Everybody has known about the merger between Walgreens and Rite Aid for about two years already. The acquisition was expected to be finished in the second half of 2016, but was not finished due to several roadblocks for Walgreens.
The first news about the possible acquisition of the Rite Aid pharmacy chain was reported in fall 2015. With the initial cost at $9 per share, the total enterprise value was about $17.2 billion. Now the price is less than half that.
That year many rumors were spread, and there wasn’t any doubt about the Walgreens and Rite Aid merger. People discussed possible consequences of this event, including how this would affect shareholders, Rite Aid pharmacists, and communities.
Another concern was if the Federal Trade Commission would approve a merger between the two drug giants. People were mostly skeptical about the approval in 2015. During the last two years, the FTC has required more detail from Walgreens on their deal due to some trust issues caused by making such a large deal.
Agreement conditions for Walgreens
To make the merger possible, the FTC required Walgreens to sell some of their stores. Walgreens agreed to sell about 1,000 of its stores as required by federal anti-trust regulators.
In December 2016, Walgreens and Rite Aid agreed to sell 865 Rite Aid stores to Fred’s Inc., a Memphis-based company. This $950 million deal has pushed the deadline for the Rite Aid acquisition back for about six months.
Anti-trust regulators were going to create another top pharmacy chain by selling those stores to Fred’s. In this case, the effect of the merger between two pharmaceutical giants would be minimal on local communities.
To accomplish the deal, Walgreens states that it will sell up to 1,200 stores if needed.
If Rite Aid needs to shed less than 1,000 stores, the recalculated share value will be $7. If regulators require shedding 1,200 stores, the share cost will be $6.50 per share.
The acquisition will be valued at $6.84 billion to $7.37 billion depending on how many stores the FTC requires to be sold. There are three different scenarios possible: divesting 865 stores, divesting up to 1,000 stores, or divesting up to 1,200 stores.
Walgreens remains optimistic, and thinks that 865 stores sold to Fred’s chain would be enough. In any case, even if 1,200 stores must be sold, this deal will be profitable for Walgreens since it has more than 8,000 stores across the U.S. Plus, Rite Aid is also interested in this merger and has 4,600 stores.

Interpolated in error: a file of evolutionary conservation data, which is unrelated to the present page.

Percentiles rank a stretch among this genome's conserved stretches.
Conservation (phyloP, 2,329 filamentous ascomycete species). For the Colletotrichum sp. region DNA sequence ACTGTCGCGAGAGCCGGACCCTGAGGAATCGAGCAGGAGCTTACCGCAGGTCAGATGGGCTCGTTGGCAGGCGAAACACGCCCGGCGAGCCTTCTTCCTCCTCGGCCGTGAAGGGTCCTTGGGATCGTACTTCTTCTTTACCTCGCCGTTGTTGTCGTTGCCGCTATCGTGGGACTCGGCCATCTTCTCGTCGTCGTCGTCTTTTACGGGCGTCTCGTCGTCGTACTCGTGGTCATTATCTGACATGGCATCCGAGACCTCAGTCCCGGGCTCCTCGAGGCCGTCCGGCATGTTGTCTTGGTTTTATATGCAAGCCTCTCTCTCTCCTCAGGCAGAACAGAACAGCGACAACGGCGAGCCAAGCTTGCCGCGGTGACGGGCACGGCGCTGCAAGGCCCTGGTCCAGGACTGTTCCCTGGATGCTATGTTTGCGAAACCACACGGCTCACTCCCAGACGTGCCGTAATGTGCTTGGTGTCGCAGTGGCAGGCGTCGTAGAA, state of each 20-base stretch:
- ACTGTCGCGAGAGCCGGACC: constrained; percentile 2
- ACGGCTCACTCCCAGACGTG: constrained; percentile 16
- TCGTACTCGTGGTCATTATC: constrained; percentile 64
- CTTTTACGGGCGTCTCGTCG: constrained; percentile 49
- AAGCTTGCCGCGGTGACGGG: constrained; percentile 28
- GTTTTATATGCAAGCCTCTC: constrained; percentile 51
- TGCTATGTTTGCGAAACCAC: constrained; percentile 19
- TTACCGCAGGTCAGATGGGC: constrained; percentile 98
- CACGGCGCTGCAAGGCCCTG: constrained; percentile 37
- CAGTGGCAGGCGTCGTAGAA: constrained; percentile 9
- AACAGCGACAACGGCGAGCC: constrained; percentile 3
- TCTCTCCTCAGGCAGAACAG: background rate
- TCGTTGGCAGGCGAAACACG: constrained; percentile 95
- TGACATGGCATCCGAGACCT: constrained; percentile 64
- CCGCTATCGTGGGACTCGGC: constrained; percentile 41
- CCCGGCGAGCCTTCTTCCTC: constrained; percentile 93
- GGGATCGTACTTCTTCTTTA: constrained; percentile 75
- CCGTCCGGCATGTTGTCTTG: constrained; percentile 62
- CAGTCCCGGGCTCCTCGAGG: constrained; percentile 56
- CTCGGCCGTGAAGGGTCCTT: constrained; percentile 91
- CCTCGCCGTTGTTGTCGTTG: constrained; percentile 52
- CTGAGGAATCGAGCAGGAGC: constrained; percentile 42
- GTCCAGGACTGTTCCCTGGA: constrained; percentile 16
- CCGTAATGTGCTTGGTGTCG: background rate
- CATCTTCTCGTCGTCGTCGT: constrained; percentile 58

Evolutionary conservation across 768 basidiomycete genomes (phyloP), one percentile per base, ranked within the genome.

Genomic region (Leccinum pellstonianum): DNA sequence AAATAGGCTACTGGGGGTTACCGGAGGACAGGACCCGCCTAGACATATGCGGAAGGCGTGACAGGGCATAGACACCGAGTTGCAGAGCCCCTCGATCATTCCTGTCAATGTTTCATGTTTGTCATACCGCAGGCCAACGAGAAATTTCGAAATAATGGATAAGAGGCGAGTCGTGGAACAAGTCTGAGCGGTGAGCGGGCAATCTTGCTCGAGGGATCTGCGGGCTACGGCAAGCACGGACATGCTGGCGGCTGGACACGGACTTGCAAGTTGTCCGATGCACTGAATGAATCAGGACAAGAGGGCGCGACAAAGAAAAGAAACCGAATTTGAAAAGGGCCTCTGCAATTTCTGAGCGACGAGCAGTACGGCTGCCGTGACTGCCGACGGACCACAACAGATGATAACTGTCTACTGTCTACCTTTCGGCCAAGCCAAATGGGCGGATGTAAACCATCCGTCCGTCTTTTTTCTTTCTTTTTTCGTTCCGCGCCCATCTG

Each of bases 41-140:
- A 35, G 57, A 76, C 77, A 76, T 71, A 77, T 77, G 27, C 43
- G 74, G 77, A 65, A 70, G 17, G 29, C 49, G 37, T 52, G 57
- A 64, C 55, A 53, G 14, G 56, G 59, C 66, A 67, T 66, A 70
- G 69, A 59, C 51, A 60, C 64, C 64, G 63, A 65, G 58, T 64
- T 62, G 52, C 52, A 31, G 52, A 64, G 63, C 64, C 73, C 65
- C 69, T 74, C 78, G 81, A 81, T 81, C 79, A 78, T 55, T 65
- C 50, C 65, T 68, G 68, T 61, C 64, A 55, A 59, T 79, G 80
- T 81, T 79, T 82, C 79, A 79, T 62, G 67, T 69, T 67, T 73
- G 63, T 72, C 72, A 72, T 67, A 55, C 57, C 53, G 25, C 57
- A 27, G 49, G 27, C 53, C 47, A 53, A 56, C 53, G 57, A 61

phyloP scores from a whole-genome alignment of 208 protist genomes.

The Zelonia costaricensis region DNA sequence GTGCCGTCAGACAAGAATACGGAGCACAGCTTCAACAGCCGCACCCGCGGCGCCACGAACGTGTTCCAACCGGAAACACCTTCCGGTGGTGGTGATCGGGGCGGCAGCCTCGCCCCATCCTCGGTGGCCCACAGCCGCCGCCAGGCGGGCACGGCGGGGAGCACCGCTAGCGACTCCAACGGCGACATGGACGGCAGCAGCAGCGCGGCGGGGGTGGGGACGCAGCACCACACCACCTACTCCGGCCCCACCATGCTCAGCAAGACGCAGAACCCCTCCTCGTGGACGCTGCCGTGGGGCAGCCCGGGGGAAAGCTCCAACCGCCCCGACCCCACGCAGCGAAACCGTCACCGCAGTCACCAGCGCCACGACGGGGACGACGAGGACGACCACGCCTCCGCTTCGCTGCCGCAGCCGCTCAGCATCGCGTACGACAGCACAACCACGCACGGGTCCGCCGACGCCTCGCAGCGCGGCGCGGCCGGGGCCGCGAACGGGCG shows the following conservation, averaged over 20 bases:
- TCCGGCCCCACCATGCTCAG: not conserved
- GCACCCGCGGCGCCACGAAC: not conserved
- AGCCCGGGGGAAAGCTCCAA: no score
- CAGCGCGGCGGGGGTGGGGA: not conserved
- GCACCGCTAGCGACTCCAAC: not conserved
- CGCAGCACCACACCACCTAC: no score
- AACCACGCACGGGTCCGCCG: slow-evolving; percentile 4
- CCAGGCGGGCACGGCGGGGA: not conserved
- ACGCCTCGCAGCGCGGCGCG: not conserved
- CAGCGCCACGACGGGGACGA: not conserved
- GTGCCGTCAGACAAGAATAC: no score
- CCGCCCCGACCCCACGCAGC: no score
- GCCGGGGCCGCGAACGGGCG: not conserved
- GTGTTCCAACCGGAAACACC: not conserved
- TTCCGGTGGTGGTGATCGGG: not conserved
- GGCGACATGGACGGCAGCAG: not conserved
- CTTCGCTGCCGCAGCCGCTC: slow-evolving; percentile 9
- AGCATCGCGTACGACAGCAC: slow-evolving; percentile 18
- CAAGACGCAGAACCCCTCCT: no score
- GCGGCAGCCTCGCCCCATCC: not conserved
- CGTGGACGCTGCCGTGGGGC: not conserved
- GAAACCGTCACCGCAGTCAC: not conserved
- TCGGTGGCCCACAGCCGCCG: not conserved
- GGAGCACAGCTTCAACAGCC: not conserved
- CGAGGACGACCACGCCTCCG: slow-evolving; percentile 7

Furthermore, Debbie Feinstein, Bureau of Competition director for the FTC, wished to get the deal Walgreens approved before she resigns within the coming weeks.
Rite Aid’s finances
In 2017, because of the uncertain future of the Rite Aid chain, the pharmacy’s stock (NYSE: RAD) has dipped.
There was a small increase in share cost after Bloomberg published their report on the FTC’s concerns about Walgreens and Rite Aid. In January 2017, the cost was $6.93 per share.
Since 2015, Rite Aid’s share has fallen from $9 per share to below $8 per share.
Some shareholders stated that the price of $9 per share underplayed the worth of the company, despite the fact that Rite Aid’s shares are lower than they were in August 2015.
As of February 21, a Rite Aid share cost $5.95.
Rite Aid employees’ concerns
As it is not clear what Walgreen’s next step will be after the merger, a lot of Rite Aid employees are concerned about their future. In 2015, Walgreens said that Rite Aid would work under their existing brand at first.
At the same time, they added that all the decisions on corporate integration would be made later, after the deal was approved. As for now, it is impossible to predict what Walgreens presence the company would maintain in Pennsylvania, where Rite Aid is based.
In the near future, Rite Aid employees will get answers to their questions. This will be a relief since the merger process has lasted about a year and a half.
According to Ashley Flower, a Rite Aid spokesperson, there are more than 2,000 employees just in central Pennsylvania.
Most of them work in corporate buildings. About 1,000 employees work in stores around Harrisburg.
About 6,000 Rite Aid workers united against the deal between the two pharmacy chains. They were arguing against Walgreens’ efforts to address antitrust concerns because those did not go far enough.
Veronica Turner-Biggs, senior executive vice president of the union, said in her letter to Feinstein that the merger would cause harm to innovation, competition, workers and consumers, regardless of the proposed reductions. She explained that an increased market share will create all the right conditions for Walgreens to abuse their power.
What the future holds for Walgreens and Rite Aid
Most experts think that a merger will be completed within the next four weeks. Both companies will have about 46% of the market share.
The last roadblock preventing Walgreens from this merger will be destroyed if Feinstein approves the deal before she resigns.
The only event that could prevent Walgreens from the acquisition is protests by Rite Aid employees and their pushing on the FTC. However, the chances of this are low.